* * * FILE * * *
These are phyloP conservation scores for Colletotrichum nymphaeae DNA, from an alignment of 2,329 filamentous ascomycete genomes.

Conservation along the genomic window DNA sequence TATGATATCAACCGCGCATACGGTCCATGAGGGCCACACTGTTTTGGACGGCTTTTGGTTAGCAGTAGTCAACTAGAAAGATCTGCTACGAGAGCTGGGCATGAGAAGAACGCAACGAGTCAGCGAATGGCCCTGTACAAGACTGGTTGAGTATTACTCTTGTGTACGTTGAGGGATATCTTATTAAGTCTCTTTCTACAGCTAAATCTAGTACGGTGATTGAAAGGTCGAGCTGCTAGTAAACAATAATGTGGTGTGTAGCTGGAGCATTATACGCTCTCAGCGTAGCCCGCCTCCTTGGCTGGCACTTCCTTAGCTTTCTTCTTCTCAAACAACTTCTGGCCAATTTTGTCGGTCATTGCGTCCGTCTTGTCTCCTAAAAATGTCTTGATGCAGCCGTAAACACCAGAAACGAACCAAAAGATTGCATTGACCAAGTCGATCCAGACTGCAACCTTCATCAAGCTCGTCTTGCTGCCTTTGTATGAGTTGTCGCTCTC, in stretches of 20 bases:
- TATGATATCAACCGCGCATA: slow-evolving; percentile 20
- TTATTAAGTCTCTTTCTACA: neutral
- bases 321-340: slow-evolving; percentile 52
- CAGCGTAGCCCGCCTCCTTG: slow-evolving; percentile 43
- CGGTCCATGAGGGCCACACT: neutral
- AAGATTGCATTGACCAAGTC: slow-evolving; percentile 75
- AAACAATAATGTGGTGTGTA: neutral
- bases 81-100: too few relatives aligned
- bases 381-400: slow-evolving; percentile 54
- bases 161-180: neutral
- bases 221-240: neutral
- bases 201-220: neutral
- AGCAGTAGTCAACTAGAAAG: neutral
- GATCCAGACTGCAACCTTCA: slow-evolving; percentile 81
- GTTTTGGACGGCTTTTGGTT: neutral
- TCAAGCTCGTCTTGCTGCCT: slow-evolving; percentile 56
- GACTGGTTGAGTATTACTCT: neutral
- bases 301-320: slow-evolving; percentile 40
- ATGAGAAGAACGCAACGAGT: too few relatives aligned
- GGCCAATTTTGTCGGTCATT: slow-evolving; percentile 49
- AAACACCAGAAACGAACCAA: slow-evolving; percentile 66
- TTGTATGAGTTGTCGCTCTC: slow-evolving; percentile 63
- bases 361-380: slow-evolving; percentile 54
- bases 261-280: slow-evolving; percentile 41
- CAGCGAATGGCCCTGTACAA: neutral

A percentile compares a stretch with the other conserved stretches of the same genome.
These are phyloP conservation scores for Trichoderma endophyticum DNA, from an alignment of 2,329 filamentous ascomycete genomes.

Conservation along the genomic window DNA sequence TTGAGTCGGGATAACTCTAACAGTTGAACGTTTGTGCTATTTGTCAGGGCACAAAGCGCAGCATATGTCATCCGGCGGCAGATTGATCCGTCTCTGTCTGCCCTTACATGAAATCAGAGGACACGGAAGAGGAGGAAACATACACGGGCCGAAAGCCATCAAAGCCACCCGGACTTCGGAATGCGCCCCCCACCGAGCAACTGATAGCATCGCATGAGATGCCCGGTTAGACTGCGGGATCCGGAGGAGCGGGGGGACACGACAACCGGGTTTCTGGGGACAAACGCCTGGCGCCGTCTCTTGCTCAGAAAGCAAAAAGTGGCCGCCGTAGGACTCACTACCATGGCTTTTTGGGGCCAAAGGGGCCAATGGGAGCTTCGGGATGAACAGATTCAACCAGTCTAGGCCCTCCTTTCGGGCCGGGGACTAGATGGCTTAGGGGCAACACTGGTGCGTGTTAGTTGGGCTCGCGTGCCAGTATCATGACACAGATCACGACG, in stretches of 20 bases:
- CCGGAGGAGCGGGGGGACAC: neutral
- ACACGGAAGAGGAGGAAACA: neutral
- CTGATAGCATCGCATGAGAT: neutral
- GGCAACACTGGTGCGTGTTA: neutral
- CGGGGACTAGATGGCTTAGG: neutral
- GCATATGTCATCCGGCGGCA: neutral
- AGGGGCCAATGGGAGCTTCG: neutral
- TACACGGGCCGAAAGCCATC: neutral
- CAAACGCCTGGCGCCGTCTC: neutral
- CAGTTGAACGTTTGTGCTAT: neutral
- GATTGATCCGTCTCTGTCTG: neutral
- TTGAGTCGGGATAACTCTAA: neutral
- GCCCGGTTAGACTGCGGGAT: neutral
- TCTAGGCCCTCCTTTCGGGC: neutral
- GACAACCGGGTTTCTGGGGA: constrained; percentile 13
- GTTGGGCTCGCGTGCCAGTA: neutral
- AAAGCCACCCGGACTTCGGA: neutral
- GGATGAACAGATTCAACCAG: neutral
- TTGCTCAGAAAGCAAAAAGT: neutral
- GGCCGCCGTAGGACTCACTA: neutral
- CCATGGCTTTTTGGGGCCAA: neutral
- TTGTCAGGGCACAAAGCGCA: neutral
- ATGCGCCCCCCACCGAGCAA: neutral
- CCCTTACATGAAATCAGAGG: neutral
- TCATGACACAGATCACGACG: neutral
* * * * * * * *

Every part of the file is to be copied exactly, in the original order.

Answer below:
These are phyloP conservation scores for Colletotrichum nymphaeae DNA, from an alignment of 2,329 filamentous ascomycete genomes.

Conservation along the genomic window DNA sequence TATGATATCAACCGCGCATACGGTCCATGAGGGCCACACTGTTTTGGACGGCTTTTGGTTAGCAGTAGTCAACTAGAAAGATCTGCTACGAGAGCTGGGCATGAGAAGAACGCAACGAGTCAGCGAATGGCCCTGTACAAGACTGGTTGAGTATTACTCTTGTGTACGTTGAGGGATATCTTATTAAGTCTCTTTCTACAGCTAAATCTAGTACGGTGATTGAAAGGTCGAGCTGCTAGTAAACAATAATGTGGTGTGTAGCTGGAGCATTATACGCTCTCAGCGTAGCCCGCCTCCTTGGCTGGCACTTCCTTAGCTTTCTTCTTCTCAAACAACTTCTGGCCAATTTTGTCGGTCATTGCGTCCGTCTTGTCTCCTAAAAATGTCTTGATGCAGCCGTAAACACCAGAAACGAACCAAAAGATTGCATTGACCAAGTCGATCCAGACTGCAACCTTCATCAAGCTCGTCTTGCTGCCTTTGTATGAGTTGTCGCTCTC, in stretches of 20 bases:
- TATGATATCAACCGCGCATA: slow-evolving; percentile 20
- TTATTAAGTCTCTTTCTACA: neutral
- bases 321-340: slow-evolving; percentile 52
- CAGCGTAGCCCGCCTCCTTG: slow-evolving; percentile 43
- CGGTCCATGAGGGCCACACT: neutral
- AAGATTGCATTGACCAAGTC: slow-evolving; percentile 75
- AAACAATAATGTGGTGTGTA: neutral
- bases 81-100: too few relatives aligned
- bases 381-400: slow-evolving; percentile 54
- bases 161-180: neutral
- bases 221-240: neutral
- bases 201-220: neutral
- AGCAGTAGTCAACTAGAAAG: neutral
- GATCCAGACTGCAACCTTCA: slow-evolving; percentile 81
- GTTTTGGACGGCTTTTGGTT: neutral
- TCAAGCTCGTCTTGCTGCCT: slow-evolving; percentile 56
- GACTGGTTGAGTATTACTCT: neutral
- bases 301-320: slow-evolving; percentile 40
- ATGAGAAGAACGCAACGAGT: too few relatives aligned
- GGCCAATTTTGTCGGTCATT: slow-evolving; percentile 49
- AAACACCAGAAACGAACCAA: slow-evolving; percentile 66
- TTGTATGAGTTGTCGCTCTC: slow-evolving; percentile 63
- bases 361-380: slow-evolving; percentile 54
- bases 261-280: slow-evolving; percentile 41
- CAGCGAATGGCCCTGTACAA: neutral

A percentile compares a stretch with the other conserved stretches of the same genome.
These are phyloP conservation scores for Trichoderma endophyticum DNA, from an alignment of 2,329 filamentous ascomycete genomes.

Conservation along the genomic window DNA sequence TTGAGTCGGGATAACTCTAACAGTTGAACGTTTGTGCTATTTGTCAGGGCACAAAGCGCAGCATATGTCATCCGGCGGCAGATTGATCCGTCTCTGTCTGCCCTTACATGAAATCAGAGGACACGGAAGAGGAGGAAACATACACGGGCCGAAAGCCATCAAAGCCACCCGGACTTCGGAATGCGCCCCCCACCGAGCAACTGATAGCATCGCATGAGATGCCCGGTTAGACTGCGGGATCCGGAGGAGCGGGGGGACACGACAACCGGGTTTCTGGGGACAAACGCCTGGCGCCGTCTCTTGCTCAGAAAGCAAAAAGTGGCCGCCGTAGGACTCACTACCATGGCTTTTTGGGGCCAAAGGGGCCAATGGGAGCTTCGGGATGAACAGATTCAACCAGTCTAGGCCCTCCTTTCGGGCCGGGGACTAGATGGCTTAGGGGCAACACTGGTGCGTGTTAGTTGGGCTCGCGTGCCAGTATCATGACACAGATCACGACG, in stretches of 20 bases:
- CCGGAGGAGCGGGGGGACAC: neutral
- ACACGGAAGAGGAGGAAACA: neutral
- CTGATAGCATCGCATGAGAT: neutral
- GGCAACACTGGTGCGTGTTA: neutral
- CGGGGACTAGATGGCTTAGG: neutral
- GCATATGTCATCCGGCGGCA: neutral
- AGGGGCCAATGGGAGCTTCG: neutral
- TACACGGGCCGAAAGCCATC: neutral
- CAAACGCCTGGCGCCGTCTC: neutral
- CAGTTGAACGTTTGTGCTAT: neutral
- GATTGATCCGTCTCTGTCTG: neutral
- TTGAGTCGGGATAACTCTAA: neutral
- GCCCGGTTAGACTGCGGGAT: neutral
- TCTAGGCCCTCCTTTCGGGC: neutral
- GACAACCGGGTTTCTGGGGA: constrained; percentile 13
- GTTGGGCTCGCGTGCCAGTA: neutral
- AAAGCCACCCGGACTTCGGA: neutral
- GGATGAACAGATTCAACCAG: neutral
- TTGCTCAGAAAGCAAAAAGT: neutral
- GGCCGCCGTAGGACTCACTA: neutral
- CCATGGCTTTTTGGGGCCAA: neutral
- TTGTCAGGGCACAAAGCGCA: neutral
- ATGCGCCCCCCACCGAGCAA: neutral
- CCCTTACATGAAATCAGAGG: neutral
- TCATGACACAGATCACGACG: neutral